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Deadly romaine lettuce E. coli outbreak nearing end, CDC says

It might be safe to eat romaine lettuce again.

The Atlanta-based Centers for Disease Control and Prevention on Wednesday said that due to its 21-day shelf life, “it is unlikely that any romaine lettuce from the Yuma growing region is still available in stores or restaurants.”

» RELATED: Deadly romaine lettuce E. coli outbreak spreads to more states

“It takes two to three weeks between when a person becomes ill with E. coli and when the illness is reported to CDC,” the agency said. “The most recent illnesses reported to CDC started when romaine lettuce from the Yuma growing region was likely still available in stores, restaurants, and in peoples’ homes.”

The latest numbers revealed 172 people in 32 states had reported illnesses in the food poisoning outbreak.

» RELATED: E. coli outbreak reaches Georgia, strikes metro Atlanta teen

People infected with the outbreak strain of E. coli O157:H7, by state of residence, as of May 15, 2018 (n=172) (CDC)

Of the 157 people who were ill that the CDC has data on, at least 75 have been hospitalized. Twenty suffered a type of life-threatening kidney failure known as hemolytic uremic syndrome. And one death was reported in California.

The CDC previously asked consumers to avoid buying or eating romaine lettuce at any grocery store or restaurant unless they can confirm the vegetable was not grown in Yuma, Arizona, which provides most of the romaine sold in the United States during the winter.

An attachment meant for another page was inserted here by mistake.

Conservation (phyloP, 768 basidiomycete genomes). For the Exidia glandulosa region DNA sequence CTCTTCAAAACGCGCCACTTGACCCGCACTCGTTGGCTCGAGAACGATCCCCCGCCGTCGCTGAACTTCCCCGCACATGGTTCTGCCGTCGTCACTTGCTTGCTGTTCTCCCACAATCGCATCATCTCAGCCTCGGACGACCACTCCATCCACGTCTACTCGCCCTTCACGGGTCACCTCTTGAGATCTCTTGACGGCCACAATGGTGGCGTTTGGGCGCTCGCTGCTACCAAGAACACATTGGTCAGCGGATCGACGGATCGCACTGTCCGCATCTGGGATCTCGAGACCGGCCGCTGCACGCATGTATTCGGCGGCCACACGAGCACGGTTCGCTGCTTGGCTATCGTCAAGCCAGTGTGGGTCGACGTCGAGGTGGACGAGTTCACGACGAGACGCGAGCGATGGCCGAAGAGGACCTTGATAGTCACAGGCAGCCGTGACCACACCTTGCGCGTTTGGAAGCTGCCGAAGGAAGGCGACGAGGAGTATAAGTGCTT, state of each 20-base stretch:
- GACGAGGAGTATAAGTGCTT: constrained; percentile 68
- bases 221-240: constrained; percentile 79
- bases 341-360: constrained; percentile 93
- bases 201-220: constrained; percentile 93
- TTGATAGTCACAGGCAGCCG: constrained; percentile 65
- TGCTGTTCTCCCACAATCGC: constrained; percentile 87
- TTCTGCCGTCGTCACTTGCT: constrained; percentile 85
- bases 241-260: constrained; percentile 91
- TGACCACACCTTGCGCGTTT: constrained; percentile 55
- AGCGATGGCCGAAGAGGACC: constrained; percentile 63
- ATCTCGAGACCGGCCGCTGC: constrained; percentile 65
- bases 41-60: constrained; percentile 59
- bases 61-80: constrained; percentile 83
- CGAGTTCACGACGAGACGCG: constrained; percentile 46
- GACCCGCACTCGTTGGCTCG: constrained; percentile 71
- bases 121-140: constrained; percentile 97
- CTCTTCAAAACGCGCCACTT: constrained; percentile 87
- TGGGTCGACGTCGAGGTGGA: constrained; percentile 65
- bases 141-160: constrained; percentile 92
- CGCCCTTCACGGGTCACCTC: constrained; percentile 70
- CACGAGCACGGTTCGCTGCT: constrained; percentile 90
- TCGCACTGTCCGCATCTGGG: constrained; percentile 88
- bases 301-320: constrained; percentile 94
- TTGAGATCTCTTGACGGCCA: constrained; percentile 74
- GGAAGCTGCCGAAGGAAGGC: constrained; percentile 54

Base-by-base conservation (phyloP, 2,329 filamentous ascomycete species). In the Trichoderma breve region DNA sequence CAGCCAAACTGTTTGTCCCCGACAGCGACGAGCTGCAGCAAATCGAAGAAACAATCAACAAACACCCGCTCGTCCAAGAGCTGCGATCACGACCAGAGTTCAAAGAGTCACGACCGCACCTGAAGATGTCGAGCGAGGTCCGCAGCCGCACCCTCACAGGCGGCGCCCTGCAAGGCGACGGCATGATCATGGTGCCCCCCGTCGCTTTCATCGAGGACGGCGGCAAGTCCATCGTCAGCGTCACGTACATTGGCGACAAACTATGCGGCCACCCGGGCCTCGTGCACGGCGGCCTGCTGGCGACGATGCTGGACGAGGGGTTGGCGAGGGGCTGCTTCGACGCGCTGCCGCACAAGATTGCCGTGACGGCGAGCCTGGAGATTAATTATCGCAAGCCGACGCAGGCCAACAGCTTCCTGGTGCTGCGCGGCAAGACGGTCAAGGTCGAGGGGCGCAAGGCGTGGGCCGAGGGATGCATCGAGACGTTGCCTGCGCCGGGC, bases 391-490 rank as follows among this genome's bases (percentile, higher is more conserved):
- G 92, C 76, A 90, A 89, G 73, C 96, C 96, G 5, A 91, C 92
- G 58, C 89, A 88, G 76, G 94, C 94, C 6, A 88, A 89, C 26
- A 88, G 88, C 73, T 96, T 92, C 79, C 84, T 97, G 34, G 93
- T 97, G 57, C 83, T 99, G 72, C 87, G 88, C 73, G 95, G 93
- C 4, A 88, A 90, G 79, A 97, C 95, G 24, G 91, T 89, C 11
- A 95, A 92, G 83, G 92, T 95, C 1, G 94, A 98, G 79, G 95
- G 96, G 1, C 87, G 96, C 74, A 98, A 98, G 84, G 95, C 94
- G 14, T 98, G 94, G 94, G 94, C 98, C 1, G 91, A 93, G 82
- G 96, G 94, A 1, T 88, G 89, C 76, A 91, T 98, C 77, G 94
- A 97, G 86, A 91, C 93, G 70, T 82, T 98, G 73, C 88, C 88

» RELATED: Concerned about E. coli? Here’s how to keep your food safe from the bacteria

"This advice includes whole heads and hearts of romaine, chopped romaine, baby romaine, organic romaine, and salads and salad mixes containing romaine lettuce," the CDC said. "If you do not know if the lettuce in a salad mix is romaine, do not eat it."

The outbreak began in March, with illnesses first reported in late April. But officials warn that with the delayed reporting, there may have been more cases.

The strain of E. coli involved, O157:H7, is known to be especially complicated and is associated with higher hospitalization rates. Compared to other strains, this bacteria binds more strongly to blood vessels that line organs such as the gut, the kidneys and the brain. 

» RELATED: First death reported in growing E. coli outbreak linked to romaine lettuce

Symptoms of illness typically begin three to four days after consumption and include diarrhea, stomach cramps and vomiting. If you’re experiencing such symptoms, the CDC recommends you seek treatment.

According to the agency, most people recover in five to seven days with the appropriate treatment, but antibiotics are not recommended if an E. coli O157 infection is suspected until it is ruled out.

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